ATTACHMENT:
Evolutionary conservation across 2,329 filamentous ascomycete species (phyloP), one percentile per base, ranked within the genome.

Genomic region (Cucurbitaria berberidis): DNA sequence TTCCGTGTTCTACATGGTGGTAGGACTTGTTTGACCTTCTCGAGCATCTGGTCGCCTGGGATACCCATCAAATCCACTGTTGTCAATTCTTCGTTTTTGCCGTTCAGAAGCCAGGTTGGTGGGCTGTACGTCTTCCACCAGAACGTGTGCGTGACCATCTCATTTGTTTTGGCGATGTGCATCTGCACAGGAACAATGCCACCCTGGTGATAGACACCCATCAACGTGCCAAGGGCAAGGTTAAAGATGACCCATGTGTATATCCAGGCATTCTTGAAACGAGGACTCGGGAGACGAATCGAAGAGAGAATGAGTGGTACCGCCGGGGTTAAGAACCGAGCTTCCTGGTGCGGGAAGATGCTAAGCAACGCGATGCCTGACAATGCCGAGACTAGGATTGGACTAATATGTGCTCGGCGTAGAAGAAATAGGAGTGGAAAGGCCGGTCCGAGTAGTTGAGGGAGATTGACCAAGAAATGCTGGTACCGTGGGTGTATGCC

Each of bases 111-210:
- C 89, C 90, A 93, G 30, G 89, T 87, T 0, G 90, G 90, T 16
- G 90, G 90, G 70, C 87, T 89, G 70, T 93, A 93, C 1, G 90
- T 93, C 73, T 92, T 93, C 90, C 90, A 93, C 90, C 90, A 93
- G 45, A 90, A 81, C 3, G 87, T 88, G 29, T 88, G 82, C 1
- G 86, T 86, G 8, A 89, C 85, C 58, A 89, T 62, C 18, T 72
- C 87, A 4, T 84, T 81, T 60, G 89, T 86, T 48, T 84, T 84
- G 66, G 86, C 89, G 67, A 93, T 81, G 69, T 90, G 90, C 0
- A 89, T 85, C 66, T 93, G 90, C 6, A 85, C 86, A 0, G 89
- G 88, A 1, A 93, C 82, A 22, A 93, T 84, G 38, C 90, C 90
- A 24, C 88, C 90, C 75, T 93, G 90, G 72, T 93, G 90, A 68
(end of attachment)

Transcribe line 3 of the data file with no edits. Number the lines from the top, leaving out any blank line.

Each of bases 111-210: